Shooting accuracy protocol.
Fig. 2
Statistically significant correlation graphs between shooting accuracy, trunk lift, and body sway parameters during right leg stance. RLS, right leg stance; SAAP, sway area anterior-posterior; EA, ellipse area; OE, open eyes.
Table 1
Demographic and physical fitness characteristics of the athletes (n=8)
Variable Mean±SD
Age (yr) 20.63±4.37
Body height (m) 1.65±0.06
Body weight (kg) 61.25±8.1
Body mass index (kg/m2) 23.73±2.78
Sports experience (yr) 9.01±4.11
Curl-up (n) 80±35.4
Isometric push-up (sec) 333.75±33.5
Trunk lift (cm) 33.5±5.45
Grip strength (dominant hand) (kg) 37.6±5.53

SD, standard deviation.

Table 2
Descriptive data for shooting performances of the athletes by each sector area
Sector No. of shots Mean±SD Range
S1 5 1.88±1.46 0–4
S2 5 1.88±0.45 1–2
S3 5 2±0.93 1–3
S4 5 1.88±0.83 1–3
S5 5 2.5±1.07 1–4
S6 5 1.63±0.92 0–3

SD, standard deviation.

Table 3
Differences between the results of the body sway measurements with open eyes (OE) in compared to with closed eyes (CE) in parallel, left, and right leg stances
Variable Parallel stance Left leg stance Right leg stance

Mean±SD P-value ES Mean±SD P-value ES Mean±SD P-value ES
SPT (mm) 0.855 0.09 0.566 0.29 0.981 0.01
 OE 450.5±101.25 676.03±115.83 689.46±158.6
 CE 459.43±89.72 720.89±182.08 691.31±140.05

SPAP (mm) 0.574 0.28 0.913 0.05 0.744 0.16
 OE 249.38±69.35 461.46±97.09 461.35±81.85
 CE 271.89±86.29 466.7±90.92 479.8±133.57

SPML (mm) 0.859 0.09 0.360 0.47 0.630 0.24
 OE 312.88±73.11 395.31±69.56 397.41±80.54
 CE 318.49±48.35 454.6±163.17 422.45±118.99

SVT (mm/sec) 0.782 0.14 0.566 0.29 0.981 0.01
 OE 15.88±4.93 67.61±11.59 68.95±15.86
 CE 16.61±5.38 72.09±18.21 69.14±14.01

SVAP (mm/sec) 0.467 0.37 0.913 0.05 0.745 0.16
 OE 8.58±2.69 46.15±9.71 46.14±8.19
 CE 9.94±4.4 46.68±9.09 47.98±13.36

SVML (mm/sec) 0.880 0.07 0.360 0.47 0.629 0.24
 OE 11.25±3.75 39.53±6.95 39.74±8.05
 CE 11.53±3.59 45.46±16.32 42.25±11.9

SAT (mm2) 0.920 0.05 0.435 0.40 0.935 0.04
 OE 986.23±456.76 2,796±873.67 3,201±1,131.81
 CE 1,009.99±468.9 3,258.25±1,371.19 3,247.5±1,123

SAAP (mm*sec) 0.036* 1.15 0.092 0.90 0.705 0.19
 OE 65.4±21 72.65±11.45 78.31±8.55
 CE 90.94±23.07 86±17.43 81.54±21.97

SAML (mm*sec) 0.207 0.69 0.248 0.60 0.158 0.74
 OE 111.33±14.21 76.62±18.61 80.48±25.09
 CE 153.63±85.41 87.65±17.99 98.63±23.56

EA %100 (mm2) 0.646 0.23 0.180 0.70 0.434 0.40
 OE 59.99±19.68 272.64±106.17 317.48±110.81
 CE 67.84±43 355.41±127.54 358.21±90.57

Where ≤0.2=small, ≤0.5=medium, and ≤0.8=large.

SD, standard deviation; ES, Cohen d effect size; SPT, sway path total; SPAP, sway path anterior-posterior; SPML, sway path medial-lateral; SVT, sway velocity total; SVAP, sway velocity anterior-posterior; SVML, sway velocity medial-lateral; SAT, sway area total; SAAP, sway area anterior-posterior; SAML, sway area medial-lateral; EA %100, area of 100% ellipse.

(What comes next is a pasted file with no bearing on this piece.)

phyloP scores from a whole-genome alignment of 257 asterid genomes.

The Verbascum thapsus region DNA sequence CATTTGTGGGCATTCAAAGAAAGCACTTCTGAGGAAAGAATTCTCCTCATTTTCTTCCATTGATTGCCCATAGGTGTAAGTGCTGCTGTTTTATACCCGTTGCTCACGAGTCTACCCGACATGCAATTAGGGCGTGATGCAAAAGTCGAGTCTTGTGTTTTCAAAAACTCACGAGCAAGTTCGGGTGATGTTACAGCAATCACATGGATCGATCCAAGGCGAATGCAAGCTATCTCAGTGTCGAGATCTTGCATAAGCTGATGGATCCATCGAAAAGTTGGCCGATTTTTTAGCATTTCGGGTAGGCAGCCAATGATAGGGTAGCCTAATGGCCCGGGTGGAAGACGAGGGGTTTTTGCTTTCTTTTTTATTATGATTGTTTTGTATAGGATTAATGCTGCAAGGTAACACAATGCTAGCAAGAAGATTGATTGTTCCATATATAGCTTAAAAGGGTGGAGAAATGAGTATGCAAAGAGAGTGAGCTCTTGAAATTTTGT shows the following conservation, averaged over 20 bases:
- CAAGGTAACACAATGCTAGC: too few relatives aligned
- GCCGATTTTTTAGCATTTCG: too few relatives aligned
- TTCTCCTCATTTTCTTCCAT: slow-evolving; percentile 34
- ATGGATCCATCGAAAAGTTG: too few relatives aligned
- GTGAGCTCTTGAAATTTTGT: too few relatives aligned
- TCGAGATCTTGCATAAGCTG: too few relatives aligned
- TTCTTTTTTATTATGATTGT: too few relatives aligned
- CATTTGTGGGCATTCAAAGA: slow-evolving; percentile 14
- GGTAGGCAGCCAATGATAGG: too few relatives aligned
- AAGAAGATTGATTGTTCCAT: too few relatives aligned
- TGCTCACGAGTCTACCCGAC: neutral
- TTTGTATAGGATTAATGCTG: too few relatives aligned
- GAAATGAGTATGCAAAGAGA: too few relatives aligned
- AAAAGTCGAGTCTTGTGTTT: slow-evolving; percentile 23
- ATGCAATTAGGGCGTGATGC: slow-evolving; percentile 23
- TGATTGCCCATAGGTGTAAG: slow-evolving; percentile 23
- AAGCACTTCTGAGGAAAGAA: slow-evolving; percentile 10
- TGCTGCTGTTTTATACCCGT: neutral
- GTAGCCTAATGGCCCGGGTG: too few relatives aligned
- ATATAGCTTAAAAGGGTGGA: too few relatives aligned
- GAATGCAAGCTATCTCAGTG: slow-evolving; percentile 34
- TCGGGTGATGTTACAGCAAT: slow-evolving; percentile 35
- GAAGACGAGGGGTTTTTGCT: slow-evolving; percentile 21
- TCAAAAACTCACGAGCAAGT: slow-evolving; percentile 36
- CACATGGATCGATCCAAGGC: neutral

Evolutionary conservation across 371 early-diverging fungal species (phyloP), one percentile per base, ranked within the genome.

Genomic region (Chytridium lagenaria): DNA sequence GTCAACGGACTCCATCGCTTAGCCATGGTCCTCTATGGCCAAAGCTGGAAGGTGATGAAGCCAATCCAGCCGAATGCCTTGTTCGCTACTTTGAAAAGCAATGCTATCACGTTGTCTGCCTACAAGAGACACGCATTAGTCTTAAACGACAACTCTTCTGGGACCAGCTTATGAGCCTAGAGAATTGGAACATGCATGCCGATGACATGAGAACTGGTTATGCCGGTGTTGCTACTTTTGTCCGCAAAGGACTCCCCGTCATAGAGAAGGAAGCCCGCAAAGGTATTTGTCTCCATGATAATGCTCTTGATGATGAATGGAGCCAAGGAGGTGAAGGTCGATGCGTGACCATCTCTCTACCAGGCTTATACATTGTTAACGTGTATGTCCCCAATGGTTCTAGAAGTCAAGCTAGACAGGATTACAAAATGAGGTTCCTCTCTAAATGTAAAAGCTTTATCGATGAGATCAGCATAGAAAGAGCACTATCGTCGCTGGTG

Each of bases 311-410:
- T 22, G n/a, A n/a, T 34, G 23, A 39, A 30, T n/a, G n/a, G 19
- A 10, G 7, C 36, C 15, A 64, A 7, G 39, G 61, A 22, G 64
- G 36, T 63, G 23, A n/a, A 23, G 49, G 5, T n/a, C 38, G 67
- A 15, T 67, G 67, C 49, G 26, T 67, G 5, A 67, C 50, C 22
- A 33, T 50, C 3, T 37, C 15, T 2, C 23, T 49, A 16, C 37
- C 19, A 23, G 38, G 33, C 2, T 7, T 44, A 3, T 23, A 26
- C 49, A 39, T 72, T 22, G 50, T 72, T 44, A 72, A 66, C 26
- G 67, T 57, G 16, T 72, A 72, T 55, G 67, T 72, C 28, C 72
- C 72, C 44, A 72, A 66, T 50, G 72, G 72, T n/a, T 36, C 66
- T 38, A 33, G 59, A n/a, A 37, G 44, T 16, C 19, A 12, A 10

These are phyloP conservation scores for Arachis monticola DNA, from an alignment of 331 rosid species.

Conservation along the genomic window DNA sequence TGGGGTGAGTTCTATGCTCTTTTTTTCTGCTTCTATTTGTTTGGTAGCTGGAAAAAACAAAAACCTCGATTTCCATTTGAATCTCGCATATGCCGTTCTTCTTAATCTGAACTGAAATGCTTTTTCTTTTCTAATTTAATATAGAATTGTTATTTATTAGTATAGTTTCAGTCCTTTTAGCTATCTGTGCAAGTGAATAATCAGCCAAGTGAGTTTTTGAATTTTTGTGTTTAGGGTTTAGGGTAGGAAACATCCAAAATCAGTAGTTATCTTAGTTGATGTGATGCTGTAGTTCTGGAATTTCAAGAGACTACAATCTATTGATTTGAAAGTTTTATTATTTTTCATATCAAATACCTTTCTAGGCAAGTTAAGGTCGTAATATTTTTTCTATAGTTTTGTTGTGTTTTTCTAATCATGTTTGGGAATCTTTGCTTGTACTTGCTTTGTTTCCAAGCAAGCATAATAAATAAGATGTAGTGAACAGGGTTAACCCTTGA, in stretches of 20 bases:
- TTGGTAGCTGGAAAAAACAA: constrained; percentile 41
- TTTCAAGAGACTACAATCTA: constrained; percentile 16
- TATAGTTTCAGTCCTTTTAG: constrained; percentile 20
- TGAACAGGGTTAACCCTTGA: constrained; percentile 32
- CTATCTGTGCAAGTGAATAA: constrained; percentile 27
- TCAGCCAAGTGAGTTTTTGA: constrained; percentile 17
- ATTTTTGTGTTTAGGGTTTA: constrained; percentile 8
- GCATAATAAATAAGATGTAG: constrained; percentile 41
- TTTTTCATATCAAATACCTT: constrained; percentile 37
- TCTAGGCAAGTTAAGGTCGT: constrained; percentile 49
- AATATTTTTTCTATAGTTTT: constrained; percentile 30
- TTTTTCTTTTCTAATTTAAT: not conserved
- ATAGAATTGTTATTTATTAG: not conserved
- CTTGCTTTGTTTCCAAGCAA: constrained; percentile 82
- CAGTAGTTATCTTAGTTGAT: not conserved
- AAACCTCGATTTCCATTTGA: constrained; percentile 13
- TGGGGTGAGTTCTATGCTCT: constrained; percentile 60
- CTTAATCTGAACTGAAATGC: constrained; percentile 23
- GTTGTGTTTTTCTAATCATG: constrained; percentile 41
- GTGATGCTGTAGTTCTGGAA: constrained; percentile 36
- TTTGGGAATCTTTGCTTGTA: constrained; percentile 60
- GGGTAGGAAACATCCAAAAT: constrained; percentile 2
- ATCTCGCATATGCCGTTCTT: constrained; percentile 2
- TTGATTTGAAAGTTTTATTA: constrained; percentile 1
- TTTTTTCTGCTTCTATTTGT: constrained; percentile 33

* P<0.05.

Table 4
Correlation coefficients between body sway and physical fitness parameters
Parameter Curl-up Isometric push-up Trunk lift GS (DH)

SPT (mm)
 PS 0.312 −0.207 −0.571 −0.469 0.623* 0.616 0.357 0.120
 LLS −0.016 −0.078 −0.665* −0.630* 0.321 0.040 0.054 −0.729*
 RLS 0.265 0.040 −0.189 −0.247 −0.034 −0.609 0.558 −0.014

SPAP (mm)
 PS 0.443 0.211 −0.712* −0.532 0.545 0.560 0.416 0.227
 LLS 0.062 −0.104 −0.533 −0.835** 0.469 0.596 −0.013 0.547
 RLS 0.423 −0.292 −0.119 −0.338 0.111 −0.786* 0.572 0.078

SPML (mm)
 PS −0.158 −0.476 −0.390 −0.224 0.536 0.448 0.099 0.079
 LLS −0.194 −0.056 −0.777* −0.400 0.149 −0.248 0.108 −0.673*
 RLS −0.056 0.208 −0.305 −0.194 −0.196 −0.406 0.422 −0.023

SVT (mm/sec)
 PS −0.199 −0.412 −0.803* −0.673* 0.473 0.513 −0.069 −0.112
 LLS −0.016 −0.078 −0.665* −0.630* 0.321 0.040 0.054 −0.729*
 RLS 0.266 0.040 −0.189 −0.246 −0.034 −0.609 0.558 −0.014

SVAP (mm/sec)
 PS −0.019 0.029 −0.868** −0.654* 0.461 0.532 0.050 0.085
 LLS 0.062 −0.104 −0.533 −0.835** 0.469 0.596 −0.013 0.547
 RLS 0.423 −0.292 −0.119 −0.338 0.111 −0.786* 0.572 0.077

SVML (mm/sec)
 PS −0.466 −0.649* −0.691* −0.589 0.374 0.407 −0.240 −0.194
 LLS −0.194 −0.056 −0.777* −0.401 0.149 −0.248 0.109 −0.672*
 RLS −0.056 0.208 −0.305 −0.194 −0.196 −0.406 −0.422 −0.023

SAT (mm2)
 PS 0.454 −0.137 −0.623* −0.448 0.150 0.430 −0.663* 0.020
 LLS −0.246 −0.020 −0.465 −0.440 0.248 0.052 −0.434 0.808*
 RLS 0.217 0.605 −0.162 0.024 −0.355 −0.294 0.311 −0.246

SAAP (mm*sec)
 PS 0.561 0.133 −0.458 0.009 −.0117 −0.085 0.421 0.501
 LLS −0.437 −0.488 −0.081 −0.108 0.269 −0.147 −0.656* 0.452
 RLS 0.253 0.381 0.287 0.544 −0.395 0.520 0.229 −0.647*

SAML (mm*sec)
 PS 0.266 −0.183 −0.246 −0.519 −0.085 0.393 −0.194 −0.395
 LLS −0.559 0.025 −0.187 −0.118 0.212 0.045 −0.579 −0.697*
 RLS −0.010 0.892** 0.074 0.219 −0.535 0.187 −0.298 −0.327

EA %100 (mm2)
 PS 0.258 −0.080 −0.712* −0.539 −0.191 0.365 0.412 −0.104
 LLS −0.444 −0.148 −0.422 −0.201 0.310 0.030 −0.546 −0.701*
 RLS 0.019 0.484 0.158 0.378 −0.595 −0.439 −0.060 0.285

GS, grip strength; DH, dominant hand; OE, open eyes; CE, closed eyes; SPT, sway path total; SPAP, sway path anterior-posterior; SPML, sway path medial-lateral; SVT, sway velocity total; SVAP, sway velocity anterior-posterior; SVML, sway velocity medial-lateral; SAT, sway area total; SAAP, sway area anterior-posterior; SAML, sway area medial-lateral; EA %100, area of 100% ellipse; SP, stance position; PS, parallel stance; LLS, left leg stance; RLS, right leg stance.

* P<0.05.

** P<0.01.